Graduation is the culminating ceremony which celebrates the achievements of students. It brings a sense of finality to graduates and their families. When our children were all under the age of five, my husband went back to college to earn an additional degree. Taking my young children to the university field house for graduation was a unique experience. My son, age three, wanted to know why daddy was wearing a dress. My oldest daughter, age five, wanted to know whose hand he was shaking on stage. Their curiosity and wide eyes warmed my heart as they watched their daddy finalize what he had been working toward. In READ 180, I watch as my students wrap up their independent reading by creating a final project. Creating and sharing a final project gives them closure and empowers them to move on to a new book. Sharing final projects with the class creates curiosity for new book selections. It’s an exciting time in my classroom!
Final Projects Demonstrate Comprehension
How It Works
When students finish reading a book during the Independent Reading Rotation, they complete a final project. The final project helps them demonstrate their understanding of the story elements. The final project guidelines are found in the READ 180 Teaching Resources book. In SAM, search keyword: Final Project. I have these guidelines printed and laminated. These laminated directions are taped to my counter for students to easily access. Students are provided final project choices and I manage the process. The final project choices in my classroom are:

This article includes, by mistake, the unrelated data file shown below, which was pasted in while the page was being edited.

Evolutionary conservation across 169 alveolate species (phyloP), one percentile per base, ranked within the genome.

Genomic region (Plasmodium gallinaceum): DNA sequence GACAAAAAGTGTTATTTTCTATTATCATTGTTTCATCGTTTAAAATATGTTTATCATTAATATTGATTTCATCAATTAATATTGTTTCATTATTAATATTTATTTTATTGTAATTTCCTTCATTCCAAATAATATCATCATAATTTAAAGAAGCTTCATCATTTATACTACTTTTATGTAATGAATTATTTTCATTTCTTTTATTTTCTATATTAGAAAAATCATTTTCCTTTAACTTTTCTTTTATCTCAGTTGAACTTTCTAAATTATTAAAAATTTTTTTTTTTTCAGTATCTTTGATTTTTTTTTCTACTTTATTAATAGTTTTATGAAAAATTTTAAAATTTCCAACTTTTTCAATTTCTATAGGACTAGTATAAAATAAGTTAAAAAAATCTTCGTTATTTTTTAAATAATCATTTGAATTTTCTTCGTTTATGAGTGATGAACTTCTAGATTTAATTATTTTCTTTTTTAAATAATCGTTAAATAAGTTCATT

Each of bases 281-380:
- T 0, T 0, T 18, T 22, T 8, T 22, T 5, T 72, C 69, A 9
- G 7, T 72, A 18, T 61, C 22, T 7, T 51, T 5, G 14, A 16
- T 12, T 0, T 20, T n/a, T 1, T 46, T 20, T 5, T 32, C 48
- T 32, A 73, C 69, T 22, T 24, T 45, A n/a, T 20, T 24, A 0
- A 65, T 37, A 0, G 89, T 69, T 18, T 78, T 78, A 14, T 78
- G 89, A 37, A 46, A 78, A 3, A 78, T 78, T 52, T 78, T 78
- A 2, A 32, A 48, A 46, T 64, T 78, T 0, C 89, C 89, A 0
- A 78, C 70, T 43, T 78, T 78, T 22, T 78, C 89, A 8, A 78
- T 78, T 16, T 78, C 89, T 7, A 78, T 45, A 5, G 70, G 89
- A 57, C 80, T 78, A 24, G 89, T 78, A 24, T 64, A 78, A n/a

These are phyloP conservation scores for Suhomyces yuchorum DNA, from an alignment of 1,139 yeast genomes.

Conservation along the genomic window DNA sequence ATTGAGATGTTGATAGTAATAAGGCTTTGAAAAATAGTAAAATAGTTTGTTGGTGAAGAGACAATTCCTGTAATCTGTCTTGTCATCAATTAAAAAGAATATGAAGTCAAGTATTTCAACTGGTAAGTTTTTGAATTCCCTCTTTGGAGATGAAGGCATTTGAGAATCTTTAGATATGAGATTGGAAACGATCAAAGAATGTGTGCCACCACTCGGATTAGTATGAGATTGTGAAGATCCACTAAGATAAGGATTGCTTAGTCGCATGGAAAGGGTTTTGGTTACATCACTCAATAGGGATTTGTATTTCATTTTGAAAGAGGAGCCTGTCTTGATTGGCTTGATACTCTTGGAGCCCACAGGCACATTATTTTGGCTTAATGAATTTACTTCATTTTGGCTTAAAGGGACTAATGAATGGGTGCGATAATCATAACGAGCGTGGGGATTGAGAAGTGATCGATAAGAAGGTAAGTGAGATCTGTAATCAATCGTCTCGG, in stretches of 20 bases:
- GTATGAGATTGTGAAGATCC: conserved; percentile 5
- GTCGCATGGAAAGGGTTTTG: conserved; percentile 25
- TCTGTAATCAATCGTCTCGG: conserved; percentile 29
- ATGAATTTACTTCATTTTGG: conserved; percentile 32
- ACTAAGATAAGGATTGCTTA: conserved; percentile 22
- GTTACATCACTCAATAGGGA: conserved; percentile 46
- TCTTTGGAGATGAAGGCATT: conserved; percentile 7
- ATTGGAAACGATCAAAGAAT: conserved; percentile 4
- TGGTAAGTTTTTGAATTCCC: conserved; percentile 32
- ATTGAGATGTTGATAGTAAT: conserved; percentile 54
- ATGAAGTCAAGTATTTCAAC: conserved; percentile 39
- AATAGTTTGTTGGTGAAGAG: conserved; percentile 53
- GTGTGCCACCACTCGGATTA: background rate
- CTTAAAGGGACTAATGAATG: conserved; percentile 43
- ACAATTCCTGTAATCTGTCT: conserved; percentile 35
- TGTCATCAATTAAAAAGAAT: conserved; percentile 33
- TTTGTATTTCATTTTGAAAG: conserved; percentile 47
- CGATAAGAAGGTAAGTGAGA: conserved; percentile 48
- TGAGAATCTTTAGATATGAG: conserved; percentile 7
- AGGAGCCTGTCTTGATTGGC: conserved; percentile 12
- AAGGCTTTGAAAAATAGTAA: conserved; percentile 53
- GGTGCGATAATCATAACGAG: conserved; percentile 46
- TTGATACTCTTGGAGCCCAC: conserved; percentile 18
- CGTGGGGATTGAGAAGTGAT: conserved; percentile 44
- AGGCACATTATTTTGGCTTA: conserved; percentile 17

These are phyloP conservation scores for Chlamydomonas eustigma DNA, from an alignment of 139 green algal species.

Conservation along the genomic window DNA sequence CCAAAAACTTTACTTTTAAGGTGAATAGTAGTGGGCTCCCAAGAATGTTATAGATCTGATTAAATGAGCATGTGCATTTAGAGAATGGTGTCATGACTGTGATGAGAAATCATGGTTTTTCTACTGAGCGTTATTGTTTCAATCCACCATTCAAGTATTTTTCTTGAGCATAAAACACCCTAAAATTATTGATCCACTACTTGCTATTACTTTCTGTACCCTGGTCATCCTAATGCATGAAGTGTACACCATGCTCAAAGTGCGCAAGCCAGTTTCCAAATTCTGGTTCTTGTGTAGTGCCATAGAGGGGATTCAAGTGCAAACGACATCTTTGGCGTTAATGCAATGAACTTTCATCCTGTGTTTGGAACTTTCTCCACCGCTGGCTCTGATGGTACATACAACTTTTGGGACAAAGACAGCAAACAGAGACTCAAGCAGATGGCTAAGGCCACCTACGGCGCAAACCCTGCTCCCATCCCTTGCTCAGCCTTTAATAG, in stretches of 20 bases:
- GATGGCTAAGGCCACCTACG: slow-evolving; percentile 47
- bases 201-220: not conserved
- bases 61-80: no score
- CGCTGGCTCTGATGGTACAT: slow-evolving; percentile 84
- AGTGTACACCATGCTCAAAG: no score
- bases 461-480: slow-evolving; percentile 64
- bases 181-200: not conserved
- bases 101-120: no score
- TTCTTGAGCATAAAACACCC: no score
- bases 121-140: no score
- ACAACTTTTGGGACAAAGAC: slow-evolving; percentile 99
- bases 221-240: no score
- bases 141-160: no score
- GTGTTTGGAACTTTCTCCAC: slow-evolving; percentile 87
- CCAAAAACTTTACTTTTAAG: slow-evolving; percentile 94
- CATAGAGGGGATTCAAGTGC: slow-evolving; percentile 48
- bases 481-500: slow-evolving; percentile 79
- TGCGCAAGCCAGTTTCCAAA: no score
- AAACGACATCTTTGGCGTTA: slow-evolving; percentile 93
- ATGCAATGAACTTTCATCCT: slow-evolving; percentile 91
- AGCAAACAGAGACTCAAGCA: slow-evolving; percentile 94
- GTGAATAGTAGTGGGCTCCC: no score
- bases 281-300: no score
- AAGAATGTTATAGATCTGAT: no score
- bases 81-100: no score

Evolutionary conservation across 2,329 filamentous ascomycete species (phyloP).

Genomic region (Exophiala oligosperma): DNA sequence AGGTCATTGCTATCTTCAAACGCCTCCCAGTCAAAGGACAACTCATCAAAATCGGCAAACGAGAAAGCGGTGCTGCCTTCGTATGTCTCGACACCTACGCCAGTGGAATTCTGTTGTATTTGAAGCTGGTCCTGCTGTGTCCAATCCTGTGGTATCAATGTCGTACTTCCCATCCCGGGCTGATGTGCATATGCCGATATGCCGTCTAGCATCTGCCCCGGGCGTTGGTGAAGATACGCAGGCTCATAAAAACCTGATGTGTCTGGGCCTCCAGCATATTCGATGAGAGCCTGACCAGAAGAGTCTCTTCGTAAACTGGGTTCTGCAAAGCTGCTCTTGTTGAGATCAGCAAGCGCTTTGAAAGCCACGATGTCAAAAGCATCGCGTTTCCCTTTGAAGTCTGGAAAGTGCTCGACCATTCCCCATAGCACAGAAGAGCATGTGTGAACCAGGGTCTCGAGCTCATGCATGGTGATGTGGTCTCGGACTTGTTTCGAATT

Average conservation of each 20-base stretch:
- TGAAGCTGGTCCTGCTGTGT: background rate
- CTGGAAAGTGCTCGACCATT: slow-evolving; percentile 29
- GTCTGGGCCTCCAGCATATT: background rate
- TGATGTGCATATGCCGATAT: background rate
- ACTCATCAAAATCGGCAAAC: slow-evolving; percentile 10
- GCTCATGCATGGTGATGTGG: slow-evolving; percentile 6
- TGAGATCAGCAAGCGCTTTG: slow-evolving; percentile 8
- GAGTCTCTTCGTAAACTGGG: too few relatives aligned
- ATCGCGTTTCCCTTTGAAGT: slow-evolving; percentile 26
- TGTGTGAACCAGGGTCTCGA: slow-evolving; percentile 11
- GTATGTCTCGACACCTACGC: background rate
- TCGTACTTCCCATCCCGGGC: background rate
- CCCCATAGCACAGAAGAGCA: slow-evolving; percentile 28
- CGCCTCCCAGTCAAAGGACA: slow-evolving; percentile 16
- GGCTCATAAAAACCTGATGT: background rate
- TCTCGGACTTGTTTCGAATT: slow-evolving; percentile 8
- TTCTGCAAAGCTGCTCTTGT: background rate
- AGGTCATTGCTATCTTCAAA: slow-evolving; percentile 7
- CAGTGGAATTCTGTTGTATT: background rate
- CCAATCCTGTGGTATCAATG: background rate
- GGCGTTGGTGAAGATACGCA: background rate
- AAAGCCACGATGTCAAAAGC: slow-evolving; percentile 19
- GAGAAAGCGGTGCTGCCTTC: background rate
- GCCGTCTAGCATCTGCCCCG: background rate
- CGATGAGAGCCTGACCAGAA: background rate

· Create a Book Cover
· Letter to the Author
· Front-Page News Article
· Write a Book Review
· Make a Poster
· Create a Timeline
· Design a Slide Show
Students work on final projects during the Independent Reading Rotation. In my classroom, students are allowed five days to complete a project. Students write in their Daily Reading Log each day no matter if they are reading, doing Quickwrites, or working on a final project. This log helps us monitor the time spent working on a final project. When projects are completed, I grade them using the rubric found in the Audiobooks Teaching Resources. As time allows during our READ 180 class, students share their final projects with the class. This might mean sharing at the beginning of class or at the end before the hour ends. Sharing a final project at the beginning of the school year can be intimidating for some students. I allow them to share however they are comfortable; sitting, standing in front of the class, standing next to me, or allowing a classmate to work with them to share. Last year I had a student that was uncomfortable speaking to the class. I encouraged the student to hold the poster and I read the poster aloud. I asked the student probing questions to help her be more comfortable sharing. The class is also encouraged to ask questions about the final project and book as well. As the year went on this student gained confidence and was able to present independently. Final projects are displayed in my classroom for students to reference during the year. As students are selecting new books, I will often see them checking out final projects to help them in their book selection.